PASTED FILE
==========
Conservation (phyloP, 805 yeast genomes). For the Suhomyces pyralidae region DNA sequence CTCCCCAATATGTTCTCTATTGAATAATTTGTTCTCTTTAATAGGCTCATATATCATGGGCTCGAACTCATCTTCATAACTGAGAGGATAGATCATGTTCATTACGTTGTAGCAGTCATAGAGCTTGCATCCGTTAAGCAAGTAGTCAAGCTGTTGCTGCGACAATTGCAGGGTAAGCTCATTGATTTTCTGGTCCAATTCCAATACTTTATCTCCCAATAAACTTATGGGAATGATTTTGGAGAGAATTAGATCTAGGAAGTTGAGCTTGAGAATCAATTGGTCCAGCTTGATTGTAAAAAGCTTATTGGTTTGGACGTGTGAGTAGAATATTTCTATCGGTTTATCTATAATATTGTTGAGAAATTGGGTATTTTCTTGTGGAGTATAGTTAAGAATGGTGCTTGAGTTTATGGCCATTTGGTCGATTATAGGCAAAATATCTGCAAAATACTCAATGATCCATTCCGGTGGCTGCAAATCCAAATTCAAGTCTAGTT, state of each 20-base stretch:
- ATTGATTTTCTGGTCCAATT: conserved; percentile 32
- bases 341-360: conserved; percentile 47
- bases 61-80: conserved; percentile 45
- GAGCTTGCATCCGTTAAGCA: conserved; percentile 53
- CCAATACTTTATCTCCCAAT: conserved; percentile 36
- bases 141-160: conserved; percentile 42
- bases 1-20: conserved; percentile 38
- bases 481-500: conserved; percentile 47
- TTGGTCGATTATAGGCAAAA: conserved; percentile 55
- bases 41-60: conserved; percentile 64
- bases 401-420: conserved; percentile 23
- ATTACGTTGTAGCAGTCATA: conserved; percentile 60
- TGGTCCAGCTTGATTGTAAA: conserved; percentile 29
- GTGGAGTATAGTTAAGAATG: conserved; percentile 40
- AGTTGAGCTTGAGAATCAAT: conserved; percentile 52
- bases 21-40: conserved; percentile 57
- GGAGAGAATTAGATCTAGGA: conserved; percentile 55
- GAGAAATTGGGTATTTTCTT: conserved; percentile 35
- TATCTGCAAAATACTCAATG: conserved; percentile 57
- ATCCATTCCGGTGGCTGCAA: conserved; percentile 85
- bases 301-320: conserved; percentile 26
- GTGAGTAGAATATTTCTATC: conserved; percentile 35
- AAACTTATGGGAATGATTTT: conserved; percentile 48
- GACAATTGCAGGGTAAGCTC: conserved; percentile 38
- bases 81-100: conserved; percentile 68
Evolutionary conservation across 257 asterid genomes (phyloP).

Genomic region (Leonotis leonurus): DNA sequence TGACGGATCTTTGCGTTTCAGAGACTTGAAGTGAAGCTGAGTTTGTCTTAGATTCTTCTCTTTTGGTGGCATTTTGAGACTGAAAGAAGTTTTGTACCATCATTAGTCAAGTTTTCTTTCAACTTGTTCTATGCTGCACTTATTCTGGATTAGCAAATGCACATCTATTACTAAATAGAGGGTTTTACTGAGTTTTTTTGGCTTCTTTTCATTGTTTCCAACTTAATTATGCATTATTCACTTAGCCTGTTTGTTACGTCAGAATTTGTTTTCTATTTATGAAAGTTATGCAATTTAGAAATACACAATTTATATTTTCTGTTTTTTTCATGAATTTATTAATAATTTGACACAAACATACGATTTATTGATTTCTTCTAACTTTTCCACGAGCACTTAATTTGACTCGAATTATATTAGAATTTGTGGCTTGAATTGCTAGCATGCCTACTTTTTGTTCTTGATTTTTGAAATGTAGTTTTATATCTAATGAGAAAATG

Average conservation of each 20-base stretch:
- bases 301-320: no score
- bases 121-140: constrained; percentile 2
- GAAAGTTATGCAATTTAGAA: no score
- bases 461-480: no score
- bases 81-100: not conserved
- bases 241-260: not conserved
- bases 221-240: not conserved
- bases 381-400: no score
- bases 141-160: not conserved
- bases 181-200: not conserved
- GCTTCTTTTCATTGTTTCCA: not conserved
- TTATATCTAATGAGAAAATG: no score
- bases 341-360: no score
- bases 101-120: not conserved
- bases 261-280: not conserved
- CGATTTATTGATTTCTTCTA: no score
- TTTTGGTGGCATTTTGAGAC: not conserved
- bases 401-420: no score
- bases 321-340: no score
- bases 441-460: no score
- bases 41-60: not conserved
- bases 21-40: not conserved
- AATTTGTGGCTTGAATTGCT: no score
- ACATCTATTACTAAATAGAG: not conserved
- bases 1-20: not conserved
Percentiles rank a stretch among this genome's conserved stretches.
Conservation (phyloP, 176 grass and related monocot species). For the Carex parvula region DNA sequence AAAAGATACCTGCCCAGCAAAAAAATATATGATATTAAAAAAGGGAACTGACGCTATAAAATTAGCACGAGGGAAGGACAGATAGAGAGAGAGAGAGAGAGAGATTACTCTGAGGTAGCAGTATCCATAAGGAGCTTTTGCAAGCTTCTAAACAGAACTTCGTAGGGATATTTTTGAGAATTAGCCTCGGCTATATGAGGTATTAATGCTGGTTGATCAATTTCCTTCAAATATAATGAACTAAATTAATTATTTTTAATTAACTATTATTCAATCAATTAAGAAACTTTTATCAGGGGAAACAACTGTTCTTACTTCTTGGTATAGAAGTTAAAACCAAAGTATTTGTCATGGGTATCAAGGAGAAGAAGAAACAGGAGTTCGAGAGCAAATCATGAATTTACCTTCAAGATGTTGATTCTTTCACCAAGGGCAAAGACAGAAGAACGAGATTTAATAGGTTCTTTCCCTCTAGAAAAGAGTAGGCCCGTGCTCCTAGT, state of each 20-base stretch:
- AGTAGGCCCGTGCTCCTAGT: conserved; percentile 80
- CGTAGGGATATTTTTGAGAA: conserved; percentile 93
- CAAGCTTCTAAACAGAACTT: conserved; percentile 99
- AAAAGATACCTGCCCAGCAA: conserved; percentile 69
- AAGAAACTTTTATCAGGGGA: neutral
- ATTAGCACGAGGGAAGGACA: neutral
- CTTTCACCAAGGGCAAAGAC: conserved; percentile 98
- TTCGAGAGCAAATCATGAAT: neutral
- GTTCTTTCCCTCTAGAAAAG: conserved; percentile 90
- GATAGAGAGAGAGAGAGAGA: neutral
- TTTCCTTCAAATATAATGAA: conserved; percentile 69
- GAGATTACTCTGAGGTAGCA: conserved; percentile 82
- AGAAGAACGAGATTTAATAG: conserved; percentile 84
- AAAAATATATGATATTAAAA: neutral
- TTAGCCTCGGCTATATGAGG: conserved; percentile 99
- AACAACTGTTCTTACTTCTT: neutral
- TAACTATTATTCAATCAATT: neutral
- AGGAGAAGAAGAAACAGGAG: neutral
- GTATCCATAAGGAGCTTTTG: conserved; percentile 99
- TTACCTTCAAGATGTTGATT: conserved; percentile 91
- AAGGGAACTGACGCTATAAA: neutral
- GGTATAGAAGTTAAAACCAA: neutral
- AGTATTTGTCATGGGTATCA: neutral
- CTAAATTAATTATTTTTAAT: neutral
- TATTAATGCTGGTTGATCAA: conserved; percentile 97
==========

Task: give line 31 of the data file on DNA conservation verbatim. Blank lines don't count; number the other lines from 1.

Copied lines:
- bases 121-140: constrained; percentile 2